I also re-arranged the insulation and the eave-baffles to insure good air flow. I added additional insulation where I found it was lacking.
I've also helped a few friends and family do their roofs over the years. It's got to be one of the simplest jobs that a homeowner can do (from a "fussy" or meticulous point of view) while being some-what physically demanding.
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On 4/21/2012 10:03 AM, Home Guy wrote:

:-)
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"Somewhat physically demanding" being the understatement of the century, if you're someone like YT who doesn't deal well at all with hot weather. Bring lots of water up there with you and some gatorade as well. Trust me on this one.
My last house had a metal roof and that made me very, very happy. I made a few minor repairs where some edging got damaged in a heavy snowstorm, but that was it.
nate
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wrote:

did 2 on the farm one summer when I was 14 and it darn near killed me.
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On Apr 21, 9:58 pm, snipped-for-privacy@snyder.on.ca wrote:

summer roofs lay better, smooth and likely the shingles stick down better to.
i know for a fact cold weather is a bad time to install roofs.
and black is a poor color choice in most places.
it causes excess roof heating, making homes with or without AC hotter, and black shingles have shorter lives
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wrote:

All true. I went with dark gray instead.
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Ed Pawlowski wrote:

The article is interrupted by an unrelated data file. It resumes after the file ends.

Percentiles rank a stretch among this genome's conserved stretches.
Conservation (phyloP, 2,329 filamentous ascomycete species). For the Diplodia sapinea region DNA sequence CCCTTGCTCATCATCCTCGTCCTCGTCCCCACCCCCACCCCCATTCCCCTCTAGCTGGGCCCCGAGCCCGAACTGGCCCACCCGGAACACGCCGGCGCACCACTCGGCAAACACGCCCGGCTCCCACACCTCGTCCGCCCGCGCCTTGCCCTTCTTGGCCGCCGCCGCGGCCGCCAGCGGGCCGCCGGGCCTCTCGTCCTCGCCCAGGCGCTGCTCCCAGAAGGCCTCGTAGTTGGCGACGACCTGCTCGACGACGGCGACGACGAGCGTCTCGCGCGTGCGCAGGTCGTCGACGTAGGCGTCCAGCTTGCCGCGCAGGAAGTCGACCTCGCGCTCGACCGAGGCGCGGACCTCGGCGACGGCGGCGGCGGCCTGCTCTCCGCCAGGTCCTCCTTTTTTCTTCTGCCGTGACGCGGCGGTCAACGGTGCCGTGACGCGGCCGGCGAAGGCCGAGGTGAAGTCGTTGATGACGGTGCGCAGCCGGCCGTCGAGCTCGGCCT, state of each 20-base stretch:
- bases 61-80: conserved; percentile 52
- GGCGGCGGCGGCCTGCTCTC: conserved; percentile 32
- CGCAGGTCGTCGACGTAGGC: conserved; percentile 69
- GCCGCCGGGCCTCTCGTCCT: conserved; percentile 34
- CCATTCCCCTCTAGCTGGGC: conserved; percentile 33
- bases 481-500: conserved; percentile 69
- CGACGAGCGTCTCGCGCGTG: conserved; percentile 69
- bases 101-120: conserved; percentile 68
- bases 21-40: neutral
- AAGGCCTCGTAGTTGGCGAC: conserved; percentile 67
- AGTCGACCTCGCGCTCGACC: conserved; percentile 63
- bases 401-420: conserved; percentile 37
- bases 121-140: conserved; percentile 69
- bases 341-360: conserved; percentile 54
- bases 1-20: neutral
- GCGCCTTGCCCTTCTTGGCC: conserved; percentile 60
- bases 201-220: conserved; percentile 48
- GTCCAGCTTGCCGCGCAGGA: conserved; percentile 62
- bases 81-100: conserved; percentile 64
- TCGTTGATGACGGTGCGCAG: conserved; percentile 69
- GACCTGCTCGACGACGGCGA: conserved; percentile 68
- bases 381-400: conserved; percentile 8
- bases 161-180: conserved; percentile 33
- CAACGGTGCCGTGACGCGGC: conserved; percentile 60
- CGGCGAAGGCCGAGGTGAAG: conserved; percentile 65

No.
Spring and fall are better times to put up shingles vs summer (from the pov of the comfort and exertion of the installers). You don't want to handle and walk on shingles in the heat of summer.
The shingles will stick just fine once they get hot (and they will eventually get hot once summer rolls around) and they will "smooth" out over time (not that I buy the idea that they can somehow be laid anything but flat and smooth regardless the temperature).
I agree that black is the worst color to have for shingles (because of heat) followed by the very lightest colors (because of staining).
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They need to get hot fairly soon after they're laid, though, or they may not flatten out. You risk the whole job until it does get hot enough to seal them.

I don't see *any* light colored roofs where I live (either AL or GA). Most newer houses do use black or a very dark brown. You see, the dirt is red. ;-)
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" snipped-for-privacy@att.bizzzzzzzzzzzz" wrote:

I suggest that anyone seriously following this thread read this:
http://www.donan.com/assets/files/selfSealingAsphalt-TechBulliten1-sealStrip.pdf
================Owens Corning “Your shingles contain strips of asphalt sealant that require direct warm sunlight for several days in order to seal properly."
GAF “All self-sealing shingles, including GAFMC’s, must be subjected to warm sunlight for several days before full thermal sealing can occur."